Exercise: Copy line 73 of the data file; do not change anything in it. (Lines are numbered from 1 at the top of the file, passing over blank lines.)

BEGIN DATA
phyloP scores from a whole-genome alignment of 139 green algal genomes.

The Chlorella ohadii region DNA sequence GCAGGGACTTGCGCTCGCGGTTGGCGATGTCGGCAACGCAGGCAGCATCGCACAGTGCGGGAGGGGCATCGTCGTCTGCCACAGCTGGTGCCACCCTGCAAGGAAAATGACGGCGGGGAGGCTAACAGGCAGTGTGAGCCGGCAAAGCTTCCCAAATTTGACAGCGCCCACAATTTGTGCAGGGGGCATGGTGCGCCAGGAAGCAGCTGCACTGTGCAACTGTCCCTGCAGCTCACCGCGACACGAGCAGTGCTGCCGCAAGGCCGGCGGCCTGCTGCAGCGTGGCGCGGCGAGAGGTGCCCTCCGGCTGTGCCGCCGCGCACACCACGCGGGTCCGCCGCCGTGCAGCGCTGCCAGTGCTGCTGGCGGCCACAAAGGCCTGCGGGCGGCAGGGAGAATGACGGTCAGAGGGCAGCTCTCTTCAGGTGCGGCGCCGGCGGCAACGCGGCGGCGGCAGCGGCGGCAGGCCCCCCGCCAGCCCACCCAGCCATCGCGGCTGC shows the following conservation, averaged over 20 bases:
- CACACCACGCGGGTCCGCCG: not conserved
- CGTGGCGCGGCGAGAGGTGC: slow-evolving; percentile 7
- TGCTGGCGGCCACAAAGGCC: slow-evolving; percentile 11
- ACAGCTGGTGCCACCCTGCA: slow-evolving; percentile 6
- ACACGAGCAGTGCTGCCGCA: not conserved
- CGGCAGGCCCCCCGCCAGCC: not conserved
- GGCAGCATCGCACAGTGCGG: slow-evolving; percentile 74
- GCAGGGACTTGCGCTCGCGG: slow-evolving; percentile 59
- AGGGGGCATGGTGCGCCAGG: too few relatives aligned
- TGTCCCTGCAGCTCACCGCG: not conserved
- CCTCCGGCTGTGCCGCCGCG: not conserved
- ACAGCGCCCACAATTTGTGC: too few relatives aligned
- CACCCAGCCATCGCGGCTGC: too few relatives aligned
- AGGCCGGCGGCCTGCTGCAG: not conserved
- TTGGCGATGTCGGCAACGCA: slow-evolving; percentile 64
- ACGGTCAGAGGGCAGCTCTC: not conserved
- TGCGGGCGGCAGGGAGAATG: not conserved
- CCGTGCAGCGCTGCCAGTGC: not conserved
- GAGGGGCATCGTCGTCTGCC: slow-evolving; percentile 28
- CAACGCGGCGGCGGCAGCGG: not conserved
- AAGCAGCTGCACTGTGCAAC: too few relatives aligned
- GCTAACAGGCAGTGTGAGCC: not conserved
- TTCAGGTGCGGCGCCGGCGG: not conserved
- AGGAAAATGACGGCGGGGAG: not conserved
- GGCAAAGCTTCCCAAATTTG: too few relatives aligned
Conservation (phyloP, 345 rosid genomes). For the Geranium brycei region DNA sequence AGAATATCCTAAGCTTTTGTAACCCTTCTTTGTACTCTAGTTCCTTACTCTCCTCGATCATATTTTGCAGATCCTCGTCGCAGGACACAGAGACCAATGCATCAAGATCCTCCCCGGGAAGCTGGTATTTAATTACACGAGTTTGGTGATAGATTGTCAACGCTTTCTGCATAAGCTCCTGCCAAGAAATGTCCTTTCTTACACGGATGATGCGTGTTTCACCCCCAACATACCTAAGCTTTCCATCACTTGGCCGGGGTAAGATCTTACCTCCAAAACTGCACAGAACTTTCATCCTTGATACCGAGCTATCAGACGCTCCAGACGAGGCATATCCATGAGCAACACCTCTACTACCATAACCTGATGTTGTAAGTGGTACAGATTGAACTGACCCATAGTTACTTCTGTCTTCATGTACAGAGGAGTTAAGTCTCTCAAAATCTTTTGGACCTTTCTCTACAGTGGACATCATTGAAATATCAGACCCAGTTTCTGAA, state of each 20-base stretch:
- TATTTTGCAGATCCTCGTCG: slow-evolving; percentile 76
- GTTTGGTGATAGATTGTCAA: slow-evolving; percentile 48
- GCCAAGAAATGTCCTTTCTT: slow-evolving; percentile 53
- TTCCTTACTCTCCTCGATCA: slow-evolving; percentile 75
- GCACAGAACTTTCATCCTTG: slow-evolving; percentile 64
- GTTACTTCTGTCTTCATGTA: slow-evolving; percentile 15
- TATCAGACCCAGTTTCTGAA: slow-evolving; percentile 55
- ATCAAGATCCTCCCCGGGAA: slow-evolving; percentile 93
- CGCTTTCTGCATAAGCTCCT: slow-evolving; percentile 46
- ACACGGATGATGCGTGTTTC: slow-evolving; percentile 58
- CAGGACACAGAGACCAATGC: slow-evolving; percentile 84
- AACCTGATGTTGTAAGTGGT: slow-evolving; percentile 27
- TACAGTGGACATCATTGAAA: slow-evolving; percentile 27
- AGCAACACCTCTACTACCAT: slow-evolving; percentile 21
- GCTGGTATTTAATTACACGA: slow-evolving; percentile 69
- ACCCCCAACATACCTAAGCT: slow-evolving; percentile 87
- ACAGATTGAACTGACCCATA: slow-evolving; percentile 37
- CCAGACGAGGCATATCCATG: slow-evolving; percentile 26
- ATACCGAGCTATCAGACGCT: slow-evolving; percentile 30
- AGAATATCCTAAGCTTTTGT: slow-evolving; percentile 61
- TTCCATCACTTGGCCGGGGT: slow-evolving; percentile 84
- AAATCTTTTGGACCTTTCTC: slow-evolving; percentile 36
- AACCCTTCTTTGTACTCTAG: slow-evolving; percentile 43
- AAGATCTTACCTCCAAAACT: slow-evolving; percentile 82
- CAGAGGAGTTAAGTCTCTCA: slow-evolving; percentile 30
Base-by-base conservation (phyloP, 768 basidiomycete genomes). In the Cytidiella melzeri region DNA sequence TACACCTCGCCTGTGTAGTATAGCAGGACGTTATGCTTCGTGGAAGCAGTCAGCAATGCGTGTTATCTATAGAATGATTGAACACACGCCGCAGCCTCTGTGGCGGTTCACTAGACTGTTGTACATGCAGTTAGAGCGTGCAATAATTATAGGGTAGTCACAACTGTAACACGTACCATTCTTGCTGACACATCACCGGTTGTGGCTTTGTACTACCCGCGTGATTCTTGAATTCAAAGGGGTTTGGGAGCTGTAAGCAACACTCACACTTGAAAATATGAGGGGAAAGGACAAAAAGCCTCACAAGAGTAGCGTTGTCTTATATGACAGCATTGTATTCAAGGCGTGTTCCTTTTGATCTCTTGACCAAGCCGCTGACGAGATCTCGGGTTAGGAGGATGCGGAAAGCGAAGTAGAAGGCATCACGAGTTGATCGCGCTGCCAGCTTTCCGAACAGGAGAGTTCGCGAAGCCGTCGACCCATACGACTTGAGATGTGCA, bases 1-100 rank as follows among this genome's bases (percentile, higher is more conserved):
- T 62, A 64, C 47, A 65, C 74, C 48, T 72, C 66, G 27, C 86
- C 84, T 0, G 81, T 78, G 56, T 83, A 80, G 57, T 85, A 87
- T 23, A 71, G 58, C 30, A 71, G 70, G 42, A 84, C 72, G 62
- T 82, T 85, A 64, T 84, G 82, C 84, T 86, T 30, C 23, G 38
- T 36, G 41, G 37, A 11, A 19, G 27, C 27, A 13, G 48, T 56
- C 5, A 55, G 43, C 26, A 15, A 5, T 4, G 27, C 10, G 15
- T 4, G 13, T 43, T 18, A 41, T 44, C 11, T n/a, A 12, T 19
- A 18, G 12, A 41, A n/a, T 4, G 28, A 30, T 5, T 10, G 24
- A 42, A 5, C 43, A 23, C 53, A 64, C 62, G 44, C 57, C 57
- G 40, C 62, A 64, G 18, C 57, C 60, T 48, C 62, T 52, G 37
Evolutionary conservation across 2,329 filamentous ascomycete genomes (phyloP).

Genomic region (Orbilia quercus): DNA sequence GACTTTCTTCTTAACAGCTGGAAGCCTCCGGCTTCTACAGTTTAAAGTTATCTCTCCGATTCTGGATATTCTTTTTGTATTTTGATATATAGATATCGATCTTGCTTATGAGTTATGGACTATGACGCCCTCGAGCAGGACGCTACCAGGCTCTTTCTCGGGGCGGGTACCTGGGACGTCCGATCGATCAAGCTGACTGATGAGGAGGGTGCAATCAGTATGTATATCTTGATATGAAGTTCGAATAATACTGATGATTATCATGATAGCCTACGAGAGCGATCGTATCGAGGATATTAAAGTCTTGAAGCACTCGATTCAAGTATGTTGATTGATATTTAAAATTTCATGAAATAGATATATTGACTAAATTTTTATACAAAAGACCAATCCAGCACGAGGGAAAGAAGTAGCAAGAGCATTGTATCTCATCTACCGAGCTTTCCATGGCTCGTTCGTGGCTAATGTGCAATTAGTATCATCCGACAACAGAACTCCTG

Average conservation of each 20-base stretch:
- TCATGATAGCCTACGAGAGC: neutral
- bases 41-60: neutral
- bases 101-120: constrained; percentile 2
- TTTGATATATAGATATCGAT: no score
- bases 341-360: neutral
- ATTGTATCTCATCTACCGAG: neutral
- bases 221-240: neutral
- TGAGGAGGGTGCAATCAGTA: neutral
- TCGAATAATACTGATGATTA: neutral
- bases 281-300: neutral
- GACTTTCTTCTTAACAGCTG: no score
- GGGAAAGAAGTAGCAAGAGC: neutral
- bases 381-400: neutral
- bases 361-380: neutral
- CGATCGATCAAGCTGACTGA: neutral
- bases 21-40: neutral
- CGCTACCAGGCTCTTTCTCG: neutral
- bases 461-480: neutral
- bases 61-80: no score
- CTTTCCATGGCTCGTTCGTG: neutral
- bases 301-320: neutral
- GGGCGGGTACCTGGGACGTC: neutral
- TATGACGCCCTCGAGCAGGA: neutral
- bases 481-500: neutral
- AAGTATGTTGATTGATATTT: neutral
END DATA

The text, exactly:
- ATTGTATCTCATCTACCGAG: neutral